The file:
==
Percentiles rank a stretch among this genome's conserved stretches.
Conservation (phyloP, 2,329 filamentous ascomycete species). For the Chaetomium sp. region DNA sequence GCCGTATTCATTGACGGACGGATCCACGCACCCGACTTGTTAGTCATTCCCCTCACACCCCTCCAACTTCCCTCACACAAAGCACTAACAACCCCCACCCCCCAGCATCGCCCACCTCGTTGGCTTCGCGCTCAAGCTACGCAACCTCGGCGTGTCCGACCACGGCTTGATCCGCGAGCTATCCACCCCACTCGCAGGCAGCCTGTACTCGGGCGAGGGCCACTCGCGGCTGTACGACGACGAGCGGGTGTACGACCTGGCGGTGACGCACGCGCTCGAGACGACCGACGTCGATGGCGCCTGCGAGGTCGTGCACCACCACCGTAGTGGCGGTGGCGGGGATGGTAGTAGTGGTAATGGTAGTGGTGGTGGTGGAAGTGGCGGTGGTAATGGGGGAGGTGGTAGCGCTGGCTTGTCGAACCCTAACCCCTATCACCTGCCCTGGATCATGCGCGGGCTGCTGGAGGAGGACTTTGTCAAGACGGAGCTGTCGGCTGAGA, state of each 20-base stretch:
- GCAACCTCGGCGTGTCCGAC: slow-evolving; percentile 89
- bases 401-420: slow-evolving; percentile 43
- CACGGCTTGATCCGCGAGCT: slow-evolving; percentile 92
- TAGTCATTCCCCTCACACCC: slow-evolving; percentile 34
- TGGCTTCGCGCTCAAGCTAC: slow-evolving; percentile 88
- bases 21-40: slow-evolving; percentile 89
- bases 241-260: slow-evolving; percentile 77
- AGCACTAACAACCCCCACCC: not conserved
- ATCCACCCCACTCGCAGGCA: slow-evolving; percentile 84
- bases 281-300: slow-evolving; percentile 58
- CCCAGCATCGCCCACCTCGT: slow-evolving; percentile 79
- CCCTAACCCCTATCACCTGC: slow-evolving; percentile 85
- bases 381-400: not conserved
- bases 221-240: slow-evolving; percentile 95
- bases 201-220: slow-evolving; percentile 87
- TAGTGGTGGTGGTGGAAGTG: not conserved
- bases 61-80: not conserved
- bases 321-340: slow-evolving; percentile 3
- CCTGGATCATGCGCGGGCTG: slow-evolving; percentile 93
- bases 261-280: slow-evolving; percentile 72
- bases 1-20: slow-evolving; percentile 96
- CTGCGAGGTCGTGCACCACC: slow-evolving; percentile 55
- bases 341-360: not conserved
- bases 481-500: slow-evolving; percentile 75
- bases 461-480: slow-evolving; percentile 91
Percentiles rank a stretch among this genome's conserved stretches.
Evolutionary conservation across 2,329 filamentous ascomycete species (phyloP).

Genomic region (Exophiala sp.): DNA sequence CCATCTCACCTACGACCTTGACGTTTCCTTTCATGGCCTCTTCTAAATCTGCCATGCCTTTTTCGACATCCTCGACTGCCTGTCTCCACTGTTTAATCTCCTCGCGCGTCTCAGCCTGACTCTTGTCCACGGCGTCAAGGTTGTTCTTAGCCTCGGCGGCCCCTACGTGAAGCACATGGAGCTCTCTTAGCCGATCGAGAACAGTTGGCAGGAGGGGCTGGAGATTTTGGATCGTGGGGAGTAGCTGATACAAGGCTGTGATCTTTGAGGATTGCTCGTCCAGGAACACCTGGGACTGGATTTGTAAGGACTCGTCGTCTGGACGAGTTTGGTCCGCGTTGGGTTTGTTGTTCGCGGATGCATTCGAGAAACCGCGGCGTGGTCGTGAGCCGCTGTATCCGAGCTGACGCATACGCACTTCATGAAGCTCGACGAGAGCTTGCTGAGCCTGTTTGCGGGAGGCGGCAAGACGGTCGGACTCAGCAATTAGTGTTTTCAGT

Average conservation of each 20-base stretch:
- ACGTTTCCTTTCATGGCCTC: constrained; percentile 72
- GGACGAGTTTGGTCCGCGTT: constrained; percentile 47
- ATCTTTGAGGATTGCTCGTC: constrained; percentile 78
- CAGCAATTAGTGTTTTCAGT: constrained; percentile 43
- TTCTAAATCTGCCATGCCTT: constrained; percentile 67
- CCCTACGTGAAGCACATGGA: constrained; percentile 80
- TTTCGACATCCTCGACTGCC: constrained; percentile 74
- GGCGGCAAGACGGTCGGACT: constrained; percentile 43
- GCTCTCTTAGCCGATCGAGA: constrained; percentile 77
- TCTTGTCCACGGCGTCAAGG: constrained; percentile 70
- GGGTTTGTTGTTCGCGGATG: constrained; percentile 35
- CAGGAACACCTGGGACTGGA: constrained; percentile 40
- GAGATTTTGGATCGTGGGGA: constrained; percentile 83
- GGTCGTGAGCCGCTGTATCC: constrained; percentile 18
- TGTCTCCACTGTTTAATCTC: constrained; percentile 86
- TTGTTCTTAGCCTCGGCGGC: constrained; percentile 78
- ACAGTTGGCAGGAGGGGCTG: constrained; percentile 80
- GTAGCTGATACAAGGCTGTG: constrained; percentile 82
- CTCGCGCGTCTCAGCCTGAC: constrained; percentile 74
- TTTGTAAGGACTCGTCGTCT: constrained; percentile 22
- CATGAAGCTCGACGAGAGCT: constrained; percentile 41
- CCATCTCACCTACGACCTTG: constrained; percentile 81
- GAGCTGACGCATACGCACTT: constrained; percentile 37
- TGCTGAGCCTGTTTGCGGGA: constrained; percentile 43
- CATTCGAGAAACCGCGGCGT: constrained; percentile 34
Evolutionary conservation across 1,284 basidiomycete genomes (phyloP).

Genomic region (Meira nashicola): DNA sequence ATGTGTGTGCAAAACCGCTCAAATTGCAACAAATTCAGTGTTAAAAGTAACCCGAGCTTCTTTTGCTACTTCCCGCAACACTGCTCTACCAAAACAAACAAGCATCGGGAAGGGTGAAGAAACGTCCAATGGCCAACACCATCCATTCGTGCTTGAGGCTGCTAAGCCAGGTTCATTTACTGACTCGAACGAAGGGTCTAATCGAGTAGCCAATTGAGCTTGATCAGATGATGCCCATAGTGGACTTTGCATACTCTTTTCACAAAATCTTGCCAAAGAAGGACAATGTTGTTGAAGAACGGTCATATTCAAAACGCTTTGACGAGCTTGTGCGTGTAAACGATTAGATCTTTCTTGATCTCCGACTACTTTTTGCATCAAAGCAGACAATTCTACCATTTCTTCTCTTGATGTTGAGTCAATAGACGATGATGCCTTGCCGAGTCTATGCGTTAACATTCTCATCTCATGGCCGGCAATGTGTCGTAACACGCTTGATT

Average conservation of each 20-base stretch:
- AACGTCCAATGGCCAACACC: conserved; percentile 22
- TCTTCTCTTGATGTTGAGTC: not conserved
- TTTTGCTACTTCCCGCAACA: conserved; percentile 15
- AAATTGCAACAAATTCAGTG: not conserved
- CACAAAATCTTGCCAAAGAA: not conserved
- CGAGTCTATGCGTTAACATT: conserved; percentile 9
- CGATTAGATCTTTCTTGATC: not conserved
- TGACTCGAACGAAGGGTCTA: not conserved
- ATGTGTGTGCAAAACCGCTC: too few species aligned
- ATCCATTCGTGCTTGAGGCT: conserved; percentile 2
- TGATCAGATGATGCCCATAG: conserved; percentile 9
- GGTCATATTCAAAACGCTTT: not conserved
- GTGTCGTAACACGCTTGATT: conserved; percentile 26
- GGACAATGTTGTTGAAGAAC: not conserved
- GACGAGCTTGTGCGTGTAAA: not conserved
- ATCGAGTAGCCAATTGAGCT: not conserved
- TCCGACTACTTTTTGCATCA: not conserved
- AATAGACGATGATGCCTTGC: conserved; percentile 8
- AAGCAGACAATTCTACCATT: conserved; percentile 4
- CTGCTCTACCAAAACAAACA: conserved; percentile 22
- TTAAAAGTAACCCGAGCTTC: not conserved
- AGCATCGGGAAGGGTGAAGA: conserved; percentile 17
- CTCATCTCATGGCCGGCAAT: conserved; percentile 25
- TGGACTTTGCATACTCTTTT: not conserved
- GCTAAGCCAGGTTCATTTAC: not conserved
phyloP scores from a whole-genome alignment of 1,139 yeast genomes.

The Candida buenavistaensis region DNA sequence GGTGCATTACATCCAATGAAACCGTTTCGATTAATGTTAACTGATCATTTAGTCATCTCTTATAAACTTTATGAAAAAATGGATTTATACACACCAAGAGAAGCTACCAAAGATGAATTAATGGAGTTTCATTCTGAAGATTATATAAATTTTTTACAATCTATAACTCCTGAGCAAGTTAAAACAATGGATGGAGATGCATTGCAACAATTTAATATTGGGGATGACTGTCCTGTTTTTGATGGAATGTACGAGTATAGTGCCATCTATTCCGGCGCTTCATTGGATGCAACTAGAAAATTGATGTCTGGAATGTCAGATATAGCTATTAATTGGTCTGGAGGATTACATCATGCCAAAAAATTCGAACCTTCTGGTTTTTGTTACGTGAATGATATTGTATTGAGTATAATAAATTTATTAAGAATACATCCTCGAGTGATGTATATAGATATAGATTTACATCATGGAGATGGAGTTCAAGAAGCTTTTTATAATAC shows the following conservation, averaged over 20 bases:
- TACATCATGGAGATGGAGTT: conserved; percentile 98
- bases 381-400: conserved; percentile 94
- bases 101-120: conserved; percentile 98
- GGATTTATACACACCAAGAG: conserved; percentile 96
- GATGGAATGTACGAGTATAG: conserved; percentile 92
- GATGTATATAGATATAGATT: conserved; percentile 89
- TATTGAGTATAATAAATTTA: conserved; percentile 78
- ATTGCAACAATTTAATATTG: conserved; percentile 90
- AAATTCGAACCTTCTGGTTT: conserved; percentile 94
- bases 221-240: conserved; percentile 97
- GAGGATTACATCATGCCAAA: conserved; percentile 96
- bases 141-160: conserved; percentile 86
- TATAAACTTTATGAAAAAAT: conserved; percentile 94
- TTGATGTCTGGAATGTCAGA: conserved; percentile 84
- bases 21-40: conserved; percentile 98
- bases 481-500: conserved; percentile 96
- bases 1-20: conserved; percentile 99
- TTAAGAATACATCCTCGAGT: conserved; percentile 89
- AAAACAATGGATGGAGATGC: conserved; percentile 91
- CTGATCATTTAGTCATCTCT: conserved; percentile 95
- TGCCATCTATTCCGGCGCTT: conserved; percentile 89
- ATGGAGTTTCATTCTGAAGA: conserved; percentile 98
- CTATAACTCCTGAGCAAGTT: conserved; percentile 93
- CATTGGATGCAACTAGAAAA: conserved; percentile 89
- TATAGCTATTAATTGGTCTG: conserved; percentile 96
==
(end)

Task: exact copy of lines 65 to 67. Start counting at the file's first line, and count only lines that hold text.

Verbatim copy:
- CGAGTCTATGCGTTAACATT: conserved; percentile 9
- CGATTAGATCTTTCTTGATC: not conserved
- TGACTCGAACGAAGGGTCTA: not conserved